Wednesday, April 18, 2012

Coffee: My favorite kind of bean!

Ever since I was a freshman in high school, I have started each day with a cup of coffee without fail.  So I naturally started looking up articles about caffeine for this project.  I know about its effects being a coffee drinker and all, but I thought it would be interesting to look at it in terms of exercising.  I have previously heard that drinking coffee can increase performance when doing an aerobic activity.  I will be running a half marathon in June so I thought it would be neat to try and figure out if there was a good amount of coffee to drink prior to exercising so I could get my daily “fix” without getting sick during exercise.  I also wanted to explore its biological effects. 

            My initial search started off by simply typing “Caffeine” into Google search.  I felt that the best way to start my quest was to better understand the substance I was studying.  I quickly found out that caffeine was a “psychoactive drug” that improves alertness.  The term “psychoactive drug” startled me a bit, so I looked it up and discovered it meant a chemical substance that can cross the blood-brain barrier, act on the central nervous system, and affect brain function.  Caffeine is also one of the most widely used psychoactive drugs in the world and it is widely unregulated (3).  Additionally, consumption of a large amount of caffeine (in excess of 250mg per day) can lead to a caffeine dependency or “caffeinism”.  This was no surprise to me especially because although I do not consume that much caffeine each day, I do feel the unpleasant physical symptoms of not consuming my daily dose.  Coffee consumption is also believed to reduce the risks of hepatocellular and endometrial cancer, but it may increase the risk of bladder cancer (2).  Now I decided it was time to find the answer to my question. 

I came across an interesting paper after typing “caffeine’s effect on exercise” in Google Scholar titled “Exercise endurance 1, 3, and 6 h after caffeine ingestion in caffeine users and nonusers” by Douglas G. Bell, and Tom M. McLellan.  In this paper, the researchers tried to examine the duration of caffeine’s ergogenic effect and whether it differs from users and nonusers.  This study stated that caffeine is absorbed by the small intestines after 45-60 minutes after consumption.  Upon absorption into blood, caffeine takes effect by increasing blood pressure, pulse rate, and stomach acid production.  Additionally, the half-life of caffeine is 4-6 hours and caffeine can stay in the body for 3-4 hours.  Most studies done before this have established that caffeine intake prior to exercise can boost performance because these studies only looked at performance after 1 hour; this study looks at 1, 3, and 6 hours after intake.  In order to test this, the researchers invited 21 volunteers of whom 13 were regular caffeine users and 8 were not.  The volunteers were subjected to six random exercise rides after which they were exhausted.  The paper’s methods section properly describes the various cycling rides and their details.  They measured the time from exercise to exhaustion after 1, 3, and 6 hours after giving a group of non-users and users a caffeine pill or a placebo pill.  The exercise time varied between users and nonusers in terms of the ergogenic effect which was greater and longer lasting in nonusers.  Among the users, they noted that caffeine use after 1 and 3 hours after ingestion in comparison to the group that consumed the placebo (users and non-users) had a higher time to exhaustion (1).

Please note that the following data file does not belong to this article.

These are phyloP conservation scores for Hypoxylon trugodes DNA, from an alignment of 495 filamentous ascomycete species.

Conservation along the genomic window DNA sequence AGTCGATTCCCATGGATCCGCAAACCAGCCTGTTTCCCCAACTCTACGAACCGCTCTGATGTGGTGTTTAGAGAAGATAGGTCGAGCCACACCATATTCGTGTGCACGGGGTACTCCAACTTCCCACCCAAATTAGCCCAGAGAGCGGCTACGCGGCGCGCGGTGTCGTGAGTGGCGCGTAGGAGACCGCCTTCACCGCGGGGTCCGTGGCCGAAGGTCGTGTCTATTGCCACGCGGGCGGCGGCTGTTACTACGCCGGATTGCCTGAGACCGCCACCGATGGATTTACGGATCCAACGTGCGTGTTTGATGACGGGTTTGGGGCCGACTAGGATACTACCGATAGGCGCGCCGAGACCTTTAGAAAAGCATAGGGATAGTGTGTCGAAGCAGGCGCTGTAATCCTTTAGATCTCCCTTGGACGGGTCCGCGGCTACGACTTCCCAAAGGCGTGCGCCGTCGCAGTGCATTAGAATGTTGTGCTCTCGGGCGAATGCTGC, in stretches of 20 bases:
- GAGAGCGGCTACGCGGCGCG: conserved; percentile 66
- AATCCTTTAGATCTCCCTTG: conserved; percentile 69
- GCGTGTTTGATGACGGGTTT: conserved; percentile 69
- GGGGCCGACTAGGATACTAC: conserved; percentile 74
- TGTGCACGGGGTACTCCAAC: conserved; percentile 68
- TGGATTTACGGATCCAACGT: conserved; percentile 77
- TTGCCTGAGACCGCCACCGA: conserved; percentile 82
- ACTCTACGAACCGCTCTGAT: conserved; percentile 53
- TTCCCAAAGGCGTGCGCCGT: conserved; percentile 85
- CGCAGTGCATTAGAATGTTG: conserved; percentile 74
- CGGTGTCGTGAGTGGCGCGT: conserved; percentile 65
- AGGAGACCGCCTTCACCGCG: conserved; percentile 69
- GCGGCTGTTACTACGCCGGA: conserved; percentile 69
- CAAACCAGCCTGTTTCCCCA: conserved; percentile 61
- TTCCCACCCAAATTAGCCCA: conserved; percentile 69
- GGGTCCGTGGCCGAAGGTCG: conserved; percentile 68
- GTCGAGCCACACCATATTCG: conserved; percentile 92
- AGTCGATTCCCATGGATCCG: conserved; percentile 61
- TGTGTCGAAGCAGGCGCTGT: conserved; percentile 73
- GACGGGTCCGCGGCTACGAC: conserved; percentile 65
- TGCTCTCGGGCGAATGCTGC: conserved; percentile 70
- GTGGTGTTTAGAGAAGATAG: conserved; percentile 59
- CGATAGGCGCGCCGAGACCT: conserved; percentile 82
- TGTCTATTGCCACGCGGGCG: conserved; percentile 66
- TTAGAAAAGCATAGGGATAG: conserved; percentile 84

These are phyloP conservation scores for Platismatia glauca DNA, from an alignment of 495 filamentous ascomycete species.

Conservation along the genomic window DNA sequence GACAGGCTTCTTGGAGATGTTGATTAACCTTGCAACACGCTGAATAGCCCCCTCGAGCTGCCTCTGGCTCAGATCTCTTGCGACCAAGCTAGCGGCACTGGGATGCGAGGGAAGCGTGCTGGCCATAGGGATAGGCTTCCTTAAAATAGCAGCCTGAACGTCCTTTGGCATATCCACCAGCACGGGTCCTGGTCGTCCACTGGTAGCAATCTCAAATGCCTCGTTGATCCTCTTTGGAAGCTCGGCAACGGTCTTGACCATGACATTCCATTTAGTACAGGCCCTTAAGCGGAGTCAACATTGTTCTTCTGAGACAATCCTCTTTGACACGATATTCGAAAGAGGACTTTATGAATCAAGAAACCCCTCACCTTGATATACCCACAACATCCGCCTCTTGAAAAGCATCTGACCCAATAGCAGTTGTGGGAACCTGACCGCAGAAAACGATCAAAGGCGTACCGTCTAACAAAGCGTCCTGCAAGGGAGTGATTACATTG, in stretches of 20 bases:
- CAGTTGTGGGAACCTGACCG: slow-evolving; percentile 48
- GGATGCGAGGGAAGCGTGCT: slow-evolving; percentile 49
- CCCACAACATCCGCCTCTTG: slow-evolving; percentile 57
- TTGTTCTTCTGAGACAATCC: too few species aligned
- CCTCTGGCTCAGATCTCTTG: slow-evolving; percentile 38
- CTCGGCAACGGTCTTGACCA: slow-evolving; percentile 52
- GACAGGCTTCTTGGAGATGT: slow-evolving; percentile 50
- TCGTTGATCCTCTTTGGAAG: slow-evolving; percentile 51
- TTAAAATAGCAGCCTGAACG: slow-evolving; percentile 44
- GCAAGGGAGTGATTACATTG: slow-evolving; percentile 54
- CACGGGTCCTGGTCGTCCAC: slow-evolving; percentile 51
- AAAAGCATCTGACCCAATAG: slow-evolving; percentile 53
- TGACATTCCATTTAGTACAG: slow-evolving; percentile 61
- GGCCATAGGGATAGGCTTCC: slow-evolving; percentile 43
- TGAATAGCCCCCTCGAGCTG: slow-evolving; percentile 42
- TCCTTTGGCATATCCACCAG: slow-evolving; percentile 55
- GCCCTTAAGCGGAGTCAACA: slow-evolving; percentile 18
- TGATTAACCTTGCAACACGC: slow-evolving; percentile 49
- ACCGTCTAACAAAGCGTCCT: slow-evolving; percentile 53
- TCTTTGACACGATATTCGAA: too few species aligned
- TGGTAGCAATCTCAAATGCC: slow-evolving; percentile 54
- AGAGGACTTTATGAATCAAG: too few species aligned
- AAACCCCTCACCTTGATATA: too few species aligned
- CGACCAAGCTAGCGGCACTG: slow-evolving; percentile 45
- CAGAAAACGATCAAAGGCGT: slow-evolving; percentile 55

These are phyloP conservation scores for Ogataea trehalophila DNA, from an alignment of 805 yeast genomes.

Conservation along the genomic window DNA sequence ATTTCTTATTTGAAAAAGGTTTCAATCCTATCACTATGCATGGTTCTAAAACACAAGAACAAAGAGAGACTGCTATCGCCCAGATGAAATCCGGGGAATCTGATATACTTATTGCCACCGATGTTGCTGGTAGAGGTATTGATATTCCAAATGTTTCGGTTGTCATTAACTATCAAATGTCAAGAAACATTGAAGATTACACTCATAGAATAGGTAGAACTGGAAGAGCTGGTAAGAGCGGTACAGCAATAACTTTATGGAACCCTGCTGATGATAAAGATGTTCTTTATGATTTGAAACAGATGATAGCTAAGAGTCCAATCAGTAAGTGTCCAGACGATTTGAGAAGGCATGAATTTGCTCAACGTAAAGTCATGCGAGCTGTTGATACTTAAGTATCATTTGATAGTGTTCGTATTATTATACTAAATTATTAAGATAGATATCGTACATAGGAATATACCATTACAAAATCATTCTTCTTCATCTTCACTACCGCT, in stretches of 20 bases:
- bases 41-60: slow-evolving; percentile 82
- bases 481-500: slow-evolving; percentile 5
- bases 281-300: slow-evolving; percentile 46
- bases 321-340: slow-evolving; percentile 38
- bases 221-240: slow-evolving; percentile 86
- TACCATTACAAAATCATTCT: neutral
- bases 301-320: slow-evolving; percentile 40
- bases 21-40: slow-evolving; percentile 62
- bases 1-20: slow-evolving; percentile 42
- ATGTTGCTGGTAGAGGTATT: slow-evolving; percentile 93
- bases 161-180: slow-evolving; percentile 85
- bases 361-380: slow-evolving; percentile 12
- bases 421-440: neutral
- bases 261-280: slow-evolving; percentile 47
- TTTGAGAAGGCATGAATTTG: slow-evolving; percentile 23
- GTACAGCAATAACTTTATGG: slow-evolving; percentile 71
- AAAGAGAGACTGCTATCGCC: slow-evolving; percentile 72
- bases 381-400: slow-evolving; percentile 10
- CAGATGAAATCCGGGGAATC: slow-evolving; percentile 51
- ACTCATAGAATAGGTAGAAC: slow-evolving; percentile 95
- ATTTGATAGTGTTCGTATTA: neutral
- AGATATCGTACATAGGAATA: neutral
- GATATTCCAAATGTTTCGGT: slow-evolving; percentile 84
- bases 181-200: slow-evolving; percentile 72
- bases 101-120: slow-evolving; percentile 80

The researchers of this study also noted that previous studies have tried to understand what the optimal dosage of caffeine would be.  Studies have been conducted to test a wide range from 1-15 mg/kg of body weight.  However, studies done more recently have established that the range between 3-6 mg/kg of body weight provides the same ergogenic effects as the higher doses (1).  To answer my own question, I tried to do some math and calculated that I weigh approximately 108 lbs which means 48.987976 kg.  The range of caffeine I should consume would be 147-294mg.  To put it more into perspective, I looked at the label on the back of my coffee jar.  I start my day drinking Nescafe Classic (instant coffee) and it states that each serving (a teaspoon) contains 65mg of caffeine.  I add about 1.5 teaspoons each day so I am consuming about 97.5 mg each morning.  It really surprised me to find that the amount I consume is not really close to the optimal range that I could be consuming.  Even though it is not close, I do not plan on increasing my dosage. 

      This was a very interesting find, but the MCB side of me kept wondering which biological and chemical factors played a role this.  As a random shot, I tried typing in “Caffeine” into Google scholar and came across a lecture given by Dr. Fredholm in Sweden.  It was an old lecture but it was a starting point for me to dig further.  In the lecture, he says that caffeine acts as an antagonist to adenosine by binding to the adenosine receptor (4).  As you can see from the figure to the right, caffeine also looks very similar to adenosine so this wasn’t a surprise.

Caffeine specifically binds to receptors A1 and A2A located in the basal ganglia (4).  I remembered briefly learning about adenosine receptors when I was volunteering at Provena Covenant hospital in the cardiac catheterization lab.  I was told that certain patients with heart conditions were administered a drug (can’t remember the name!) that basically acted as a ligand mimicked the effects of adenosine on the receptors and it helped to lower their heart rate.  So more digging around on this topic led me to understanding that caffeine can easily cross the blood-brain barrier because it is water and lipid soluble.  Also, caffeine does in fact act as a competitive inhibitor to adenosine receptors A1 and A2A.  Instead of decreasing heart rate like adenosine binding to A1 does, caffeine causes an opposite effect and increases heart rate (2).  Below is a JMOL depicting caffeine's interaction with the A2A receptor.